Mr. Chope: To ask the Secretary of State for Culture, Media and Sport, pursuant to the answer of 30 January 2001, Official Report, column 133W, on television licences, how many prosecutions for licence evasion were brought in (a) Northern Ireland, (b) Wales, (c) Scotland and (d) England in each of the last four years; and what action is being taken to reduce the evasion rate in Northern Ireland, Scotland and England. 
Janet Anderson: Figures for England and Wales cannot readily be disaggregated because, in border areas, courts in Wales may try cases where the defendant's address is in England and vice versa. The number of prosecutions in each of the last four years was:
|Northern Ireland||Scotland||England and Wales|
(44) Year to date
Statutory responsibility for the administration and enforcement of the television licensing system rests with the BBC. The BBC and its agent, TV Licensing, have adopted a range of measures to reduce evasion, including advertisements, correspondence and occasional telephone reminders to remind people of the television licensing requirements, followed up if necessary by visits from TV Licensing inquiry officers.
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Mrs. Dunwoody: To ask the Secretary of State for Culture, Media and Sport if he will list the contracts that exist between SERCo and the Department, its executive agencies and associated public bodies; and if he will list those which have existed in the last three years. 
Mr. Chris Smith: No contract exists directly between SERCO and my Department. We have contacted the non-departmental public bodies and the Royal Parks Agency to request the information required in relation to their activities, and I will write to my hon. Friend as soon as it is available, placing copies of my letter in the Libraries of both Houses.
Janet Anderson: Estimates for the number of tourists visiting the North West Tourist Board region from the UK, staying at least one night, and from overseas in 1998 and 1999 are shown in the table. Estimates for tourists visiting the North West Tourist Board region in 2000 are not yet available. Figures for the number of day visits by UK residents to the North West Tourist Board region are available only for 1998 and show an estimated 118 million visits in that year.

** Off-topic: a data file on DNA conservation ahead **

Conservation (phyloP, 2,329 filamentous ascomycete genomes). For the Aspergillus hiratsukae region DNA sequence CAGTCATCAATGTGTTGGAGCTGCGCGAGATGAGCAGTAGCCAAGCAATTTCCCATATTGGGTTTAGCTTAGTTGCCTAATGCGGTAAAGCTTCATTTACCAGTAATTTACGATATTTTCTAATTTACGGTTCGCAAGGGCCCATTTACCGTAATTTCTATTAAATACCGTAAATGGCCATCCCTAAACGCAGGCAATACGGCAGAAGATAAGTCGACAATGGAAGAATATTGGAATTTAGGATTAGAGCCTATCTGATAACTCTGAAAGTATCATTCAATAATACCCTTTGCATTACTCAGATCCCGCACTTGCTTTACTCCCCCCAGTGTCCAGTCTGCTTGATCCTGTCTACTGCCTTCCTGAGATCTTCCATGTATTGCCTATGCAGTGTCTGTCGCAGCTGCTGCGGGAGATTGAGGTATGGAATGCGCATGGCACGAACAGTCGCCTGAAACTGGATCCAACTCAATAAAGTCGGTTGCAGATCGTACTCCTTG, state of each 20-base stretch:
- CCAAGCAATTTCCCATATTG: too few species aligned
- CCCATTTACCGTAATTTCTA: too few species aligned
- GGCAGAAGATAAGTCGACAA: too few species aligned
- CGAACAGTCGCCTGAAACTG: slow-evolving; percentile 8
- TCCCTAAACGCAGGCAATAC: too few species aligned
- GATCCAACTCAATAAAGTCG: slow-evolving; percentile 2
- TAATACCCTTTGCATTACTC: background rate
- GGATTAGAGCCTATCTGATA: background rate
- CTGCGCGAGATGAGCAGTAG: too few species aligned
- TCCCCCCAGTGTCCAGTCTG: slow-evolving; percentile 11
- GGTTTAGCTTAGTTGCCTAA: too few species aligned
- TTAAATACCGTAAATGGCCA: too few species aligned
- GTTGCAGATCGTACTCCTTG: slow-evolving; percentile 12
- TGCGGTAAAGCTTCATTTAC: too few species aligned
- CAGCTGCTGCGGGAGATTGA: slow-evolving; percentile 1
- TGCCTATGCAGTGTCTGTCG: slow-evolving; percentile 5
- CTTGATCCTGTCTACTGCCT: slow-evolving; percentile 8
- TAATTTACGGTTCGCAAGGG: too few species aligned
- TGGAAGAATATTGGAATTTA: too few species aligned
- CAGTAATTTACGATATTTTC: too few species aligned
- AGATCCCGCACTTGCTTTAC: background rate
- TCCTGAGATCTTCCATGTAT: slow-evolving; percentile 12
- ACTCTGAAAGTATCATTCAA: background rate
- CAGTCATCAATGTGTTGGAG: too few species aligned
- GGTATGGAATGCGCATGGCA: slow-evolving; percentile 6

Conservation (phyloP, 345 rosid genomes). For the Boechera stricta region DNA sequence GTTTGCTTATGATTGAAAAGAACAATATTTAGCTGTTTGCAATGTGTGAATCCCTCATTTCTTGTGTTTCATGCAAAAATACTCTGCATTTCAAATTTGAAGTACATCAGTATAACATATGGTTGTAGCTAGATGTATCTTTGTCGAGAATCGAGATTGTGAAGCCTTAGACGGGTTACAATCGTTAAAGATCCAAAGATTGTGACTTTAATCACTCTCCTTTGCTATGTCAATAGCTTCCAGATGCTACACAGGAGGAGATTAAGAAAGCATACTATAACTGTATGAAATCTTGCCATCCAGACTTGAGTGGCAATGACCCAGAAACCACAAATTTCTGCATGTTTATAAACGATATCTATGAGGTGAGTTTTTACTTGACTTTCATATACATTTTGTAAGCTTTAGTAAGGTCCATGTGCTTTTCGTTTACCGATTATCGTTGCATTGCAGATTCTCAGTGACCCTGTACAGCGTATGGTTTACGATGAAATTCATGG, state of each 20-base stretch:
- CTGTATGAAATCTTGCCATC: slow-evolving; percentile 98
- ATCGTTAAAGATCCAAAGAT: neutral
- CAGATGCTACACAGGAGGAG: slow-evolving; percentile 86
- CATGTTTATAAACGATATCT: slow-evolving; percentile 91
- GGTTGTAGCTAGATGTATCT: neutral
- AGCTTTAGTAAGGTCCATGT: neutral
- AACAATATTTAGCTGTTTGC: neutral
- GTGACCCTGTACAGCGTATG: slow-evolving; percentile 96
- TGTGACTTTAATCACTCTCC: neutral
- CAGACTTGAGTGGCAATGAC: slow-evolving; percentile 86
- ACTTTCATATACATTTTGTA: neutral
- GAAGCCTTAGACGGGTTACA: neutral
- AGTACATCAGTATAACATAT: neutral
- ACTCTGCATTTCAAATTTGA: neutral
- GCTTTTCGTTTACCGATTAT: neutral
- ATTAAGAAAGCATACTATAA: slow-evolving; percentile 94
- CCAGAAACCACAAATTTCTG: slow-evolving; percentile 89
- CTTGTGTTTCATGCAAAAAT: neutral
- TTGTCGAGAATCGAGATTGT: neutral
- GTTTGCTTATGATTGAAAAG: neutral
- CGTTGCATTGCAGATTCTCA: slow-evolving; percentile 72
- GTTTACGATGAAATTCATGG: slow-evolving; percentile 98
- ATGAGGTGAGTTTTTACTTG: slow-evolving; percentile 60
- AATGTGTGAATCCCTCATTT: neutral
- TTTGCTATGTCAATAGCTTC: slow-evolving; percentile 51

|Year||UK residents||Overseas visitors|
UK Tourism Survey (domestic tourism) and International Passenger Survey (tourism from overseas)
Janet Anderson: Estimates from the Labour Force Survey for the quarter September to November 2000 show that 13,000 single parents and 27,000 people aged 50 and over were employed in tourism related industries in the North-West Tourist Board region.
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Janet Anderson: Our tourism strategy, Tomorrow's Tourism, contains several recommendations for action to develop a trained and motivated workforce. In particular, we are working with those National Training Organisations (NTOs) which cover the tourism industry to develop training products and qualifications which are of high quality and meet the training needs of the industry. The NTOs in turn work closely with employers in the industry and training providers to identify skills gaps and provide the training to fill those gaps. We also plan to work closely with the new local Learning and Skills Councils to ensure that tourism's training needs are provided for at the regional level.
Mr. Fearn: To ask the Secretary of State for Culture, Media and Sport what the average annual wage paid to (a) full-time and (b) part-time employees in the tourism industry was during (i) 1998, (ii) 1999 and (iii) 2000. 
Janet Anderson: Estimates for the average annual wage paid to full-time and part-time employees in tourism related industries during 1999 and 2000 are shown in the table. For 1998, only full-time employees' earnings are shown, as a reliable figure for part-time employees is not available.
New Earnings Survey, National Statistics